It is not true that the world is “uni-polar“. I challenge that. There may be only one superpower, but that power, the United States, needs allies and supporters in order to achieve its goals. If other powers were as ready as the United States is to take on responsibilities in the global order, we should see more clearly that the world is in fact multi-polar – or at least, as Samuel Huntington puts it, “uni-multipolar“. We should also hear less talk about the United Nations being sidelined or marginalized.

If the world seems uni-polar, that is only because other powers are reluctant to shoulder their responsibilities. If the United Nations is sidelined, that is only because its member states are not making full use of it.

That is why, for me, it was not just an honour to be invited, twelve days ago, to a meeting of the European Council, under the presidency of Chancellor Gerhard Schröder. It was a practical step forward, potentially of great importance. We wasted no time on speeches or ceremony. We concentrated on practical measures to deal with a major crisis in Europe. We considered how the war – and here I am talking about the war in Kosovo – could be ended in a manner consistent with the overriding need to ensure safety and freedom to all the peoples of the Balkans. And we agreed on emergency measures to relieve the terrible suffering of those who have been driven from their homes in Kosovo.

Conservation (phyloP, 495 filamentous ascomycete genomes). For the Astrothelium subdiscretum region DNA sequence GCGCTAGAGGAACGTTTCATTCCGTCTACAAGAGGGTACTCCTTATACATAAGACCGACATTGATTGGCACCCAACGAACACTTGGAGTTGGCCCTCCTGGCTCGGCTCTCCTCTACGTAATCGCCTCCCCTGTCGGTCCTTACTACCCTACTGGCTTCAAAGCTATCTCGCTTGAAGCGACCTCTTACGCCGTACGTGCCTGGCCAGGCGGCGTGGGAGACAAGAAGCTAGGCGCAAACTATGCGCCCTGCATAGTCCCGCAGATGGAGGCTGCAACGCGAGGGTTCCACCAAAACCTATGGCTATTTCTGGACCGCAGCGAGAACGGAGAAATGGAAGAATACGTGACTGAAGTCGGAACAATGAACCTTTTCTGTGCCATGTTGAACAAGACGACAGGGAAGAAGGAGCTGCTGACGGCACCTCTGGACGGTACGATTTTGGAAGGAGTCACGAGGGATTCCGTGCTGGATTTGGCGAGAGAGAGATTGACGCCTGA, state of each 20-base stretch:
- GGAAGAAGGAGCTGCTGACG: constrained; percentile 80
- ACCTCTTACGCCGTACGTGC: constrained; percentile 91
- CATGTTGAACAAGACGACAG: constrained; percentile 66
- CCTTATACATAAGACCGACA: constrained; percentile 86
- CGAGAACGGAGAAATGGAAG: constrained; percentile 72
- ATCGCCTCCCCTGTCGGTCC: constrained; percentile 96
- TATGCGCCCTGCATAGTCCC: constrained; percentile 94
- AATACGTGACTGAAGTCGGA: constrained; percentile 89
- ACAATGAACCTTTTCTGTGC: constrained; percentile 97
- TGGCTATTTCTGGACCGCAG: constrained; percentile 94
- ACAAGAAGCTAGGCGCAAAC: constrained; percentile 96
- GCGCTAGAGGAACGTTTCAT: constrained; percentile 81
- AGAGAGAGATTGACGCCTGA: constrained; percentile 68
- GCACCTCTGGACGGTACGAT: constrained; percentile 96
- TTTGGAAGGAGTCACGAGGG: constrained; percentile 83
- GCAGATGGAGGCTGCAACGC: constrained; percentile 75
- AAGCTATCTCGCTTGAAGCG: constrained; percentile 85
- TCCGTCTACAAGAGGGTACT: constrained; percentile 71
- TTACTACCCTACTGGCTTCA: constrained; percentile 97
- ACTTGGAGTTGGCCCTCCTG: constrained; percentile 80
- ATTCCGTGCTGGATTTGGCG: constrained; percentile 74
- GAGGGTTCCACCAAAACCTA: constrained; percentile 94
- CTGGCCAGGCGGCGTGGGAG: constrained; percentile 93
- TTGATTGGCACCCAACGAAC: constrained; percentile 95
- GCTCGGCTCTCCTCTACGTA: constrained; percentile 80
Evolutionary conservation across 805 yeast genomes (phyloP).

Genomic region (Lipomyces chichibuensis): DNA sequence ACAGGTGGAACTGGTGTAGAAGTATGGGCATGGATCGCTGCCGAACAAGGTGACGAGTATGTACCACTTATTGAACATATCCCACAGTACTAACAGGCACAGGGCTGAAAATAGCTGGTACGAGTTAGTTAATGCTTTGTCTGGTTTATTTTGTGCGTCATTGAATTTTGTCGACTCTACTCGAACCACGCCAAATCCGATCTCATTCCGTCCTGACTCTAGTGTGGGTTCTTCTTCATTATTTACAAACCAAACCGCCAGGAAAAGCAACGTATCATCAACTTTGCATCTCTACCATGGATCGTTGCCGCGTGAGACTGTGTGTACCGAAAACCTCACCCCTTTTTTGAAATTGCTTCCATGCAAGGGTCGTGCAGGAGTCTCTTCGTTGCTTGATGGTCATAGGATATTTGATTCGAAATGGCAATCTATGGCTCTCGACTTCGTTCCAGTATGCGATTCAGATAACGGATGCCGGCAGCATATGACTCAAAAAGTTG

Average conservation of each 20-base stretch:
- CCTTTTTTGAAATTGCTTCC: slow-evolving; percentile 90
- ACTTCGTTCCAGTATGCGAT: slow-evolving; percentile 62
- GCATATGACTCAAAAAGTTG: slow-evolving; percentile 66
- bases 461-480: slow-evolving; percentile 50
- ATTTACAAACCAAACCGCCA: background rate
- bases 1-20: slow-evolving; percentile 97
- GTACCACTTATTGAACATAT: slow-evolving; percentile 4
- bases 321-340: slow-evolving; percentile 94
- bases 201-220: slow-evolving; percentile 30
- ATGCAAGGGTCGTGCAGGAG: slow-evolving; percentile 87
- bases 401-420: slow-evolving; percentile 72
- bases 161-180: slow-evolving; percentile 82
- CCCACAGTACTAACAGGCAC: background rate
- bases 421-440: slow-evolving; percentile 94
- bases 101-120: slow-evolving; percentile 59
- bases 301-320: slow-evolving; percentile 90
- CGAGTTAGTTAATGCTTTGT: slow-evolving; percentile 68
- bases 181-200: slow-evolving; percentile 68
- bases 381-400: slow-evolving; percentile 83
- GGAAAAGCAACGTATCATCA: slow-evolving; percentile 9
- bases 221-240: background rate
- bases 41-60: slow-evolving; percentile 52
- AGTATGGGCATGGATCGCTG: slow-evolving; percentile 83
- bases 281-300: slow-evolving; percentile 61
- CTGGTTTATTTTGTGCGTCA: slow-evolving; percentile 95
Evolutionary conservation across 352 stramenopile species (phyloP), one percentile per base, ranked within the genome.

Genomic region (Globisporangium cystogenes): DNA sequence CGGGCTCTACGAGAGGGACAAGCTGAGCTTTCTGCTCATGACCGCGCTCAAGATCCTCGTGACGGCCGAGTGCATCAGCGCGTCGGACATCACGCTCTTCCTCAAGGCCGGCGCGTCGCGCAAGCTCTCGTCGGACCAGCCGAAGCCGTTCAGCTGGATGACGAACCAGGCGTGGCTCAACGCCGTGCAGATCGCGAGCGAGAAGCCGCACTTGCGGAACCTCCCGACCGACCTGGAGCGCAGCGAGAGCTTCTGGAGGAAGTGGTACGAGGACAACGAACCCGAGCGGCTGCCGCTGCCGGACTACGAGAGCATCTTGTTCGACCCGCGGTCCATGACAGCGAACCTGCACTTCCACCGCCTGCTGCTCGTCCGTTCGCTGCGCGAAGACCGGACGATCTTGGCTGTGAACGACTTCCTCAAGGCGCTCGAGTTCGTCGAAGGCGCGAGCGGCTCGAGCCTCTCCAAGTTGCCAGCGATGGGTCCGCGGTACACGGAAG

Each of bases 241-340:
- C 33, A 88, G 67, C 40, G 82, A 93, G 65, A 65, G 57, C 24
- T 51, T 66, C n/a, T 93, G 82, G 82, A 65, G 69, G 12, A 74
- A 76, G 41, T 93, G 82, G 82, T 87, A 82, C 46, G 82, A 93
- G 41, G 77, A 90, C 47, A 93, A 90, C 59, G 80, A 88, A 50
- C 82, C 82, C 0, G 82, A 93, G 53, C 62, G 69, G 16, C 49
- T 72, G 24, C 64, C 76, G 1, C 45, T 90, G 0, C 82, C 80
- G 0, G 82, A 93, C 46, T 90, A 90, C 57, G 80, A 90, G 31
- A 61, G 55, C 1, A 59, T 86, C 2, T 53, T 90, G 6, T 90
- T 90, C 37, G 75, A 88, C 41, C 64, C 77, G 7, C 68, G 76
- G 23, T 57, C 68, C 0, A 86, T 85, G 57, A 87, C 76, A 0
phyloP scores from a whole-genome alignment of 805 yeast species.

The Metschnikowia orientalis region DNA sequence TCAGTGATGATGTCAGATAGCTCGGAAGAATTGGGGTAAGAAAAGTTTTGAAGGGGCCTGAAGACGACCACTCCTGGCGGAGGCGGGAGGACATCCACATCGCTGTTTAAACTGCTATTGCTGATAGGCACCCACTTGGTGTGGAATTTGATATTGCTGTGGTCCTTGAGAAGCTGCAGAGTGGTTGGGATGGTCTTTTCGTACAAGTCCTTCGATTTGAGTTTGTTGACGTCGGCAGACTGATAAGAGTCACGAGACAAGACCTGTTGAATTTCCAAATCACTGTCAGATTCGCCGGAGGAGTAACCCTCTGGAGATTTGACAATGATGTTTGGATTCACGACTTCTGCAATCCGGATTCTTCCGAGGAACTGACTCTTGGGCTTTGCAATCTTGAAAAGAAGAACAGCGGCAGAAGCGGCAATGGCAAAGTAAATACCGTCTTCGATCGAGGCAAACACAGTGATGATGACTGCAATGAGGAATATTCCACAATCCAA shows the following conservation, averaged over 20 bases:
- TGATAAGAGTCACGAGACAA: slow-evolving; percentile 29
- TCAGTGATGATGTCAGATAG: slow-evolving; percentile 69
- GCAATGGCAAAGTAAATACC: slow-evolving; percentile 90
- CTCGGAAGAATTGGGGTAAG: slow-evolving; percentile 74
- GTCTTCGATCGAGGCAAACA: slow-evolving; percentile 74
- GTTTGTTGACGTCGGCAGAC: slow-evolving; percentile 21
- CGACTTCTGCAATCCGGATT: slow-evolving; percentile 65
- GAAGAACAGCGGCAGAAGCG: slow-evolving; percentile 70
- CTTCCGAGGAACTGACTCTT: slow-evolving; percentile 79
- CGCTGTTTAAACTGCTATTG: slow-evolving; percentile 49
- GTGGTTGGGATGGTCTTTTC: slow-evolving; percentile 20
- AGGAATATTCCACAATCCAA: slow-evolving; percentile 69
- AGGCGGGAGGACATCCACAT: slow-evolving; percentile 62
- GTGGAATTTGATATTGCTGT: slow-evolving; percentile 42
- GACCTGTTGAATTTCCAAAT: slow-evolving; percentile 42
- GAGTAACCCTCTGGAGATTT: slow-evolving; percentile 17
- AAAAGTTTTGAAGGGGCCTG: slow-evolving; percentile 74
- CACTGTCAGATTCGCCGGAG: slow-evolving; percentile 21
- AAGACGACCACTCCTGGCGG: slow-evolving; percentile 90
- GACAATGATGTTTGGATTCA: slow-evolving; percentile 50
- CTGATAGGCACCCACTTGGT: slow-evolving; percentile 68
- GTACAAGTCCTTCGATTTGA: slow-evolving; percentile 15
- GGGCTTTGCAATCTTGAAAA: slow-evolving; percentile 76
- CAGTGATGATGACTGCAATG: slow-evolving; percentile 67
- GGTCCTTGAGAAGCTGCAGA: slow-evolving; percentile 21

Mr. President, I thank you for your kind words just now about my statement of 9 April. As you know, that statement was supported by the European Council. I am glad to say it has since been welcomed by the members of the United Nations Security Council.

It is also my intention to appoint two diplomatic envoys to faciliate the peace process in Kosovo. As soon as I have completed the necessary consultations, those envoys will start immediately on an intensive search for a political solution to this crisis. I myself, as you know, am going from here to Moscow later this week, as part of the same quest.

What do we mean by a solution? In my view the only yardstick by which our efforts can be judged is whether they enable the refugees and internally displaced persons to return swiftly and safely to their homes. If the inhabitants of Kosovo can live in conditions of peace and security, with full respect for the civil and political rights of all, it will be a victory for Europe, for the United Nations, and for humanity. Anything short of that may be considered a failure.

Mr. President, I look forward to many more instances where the European Union will act with and through the United Nations, in the cause not only of peace in Europe but of peace and prosperity worldwide.

At this symbolic and hopeful moment of German and European history, let us all pledge ourselves to strive unceasingly for a better world. Let us remember the words of Goethe, the greatest of all German poets:

“Whoever unceasingly strives upward, him can we save.“ [Wer immer strebend sich bemüht, den können wir erlösen.]

Thank you very much.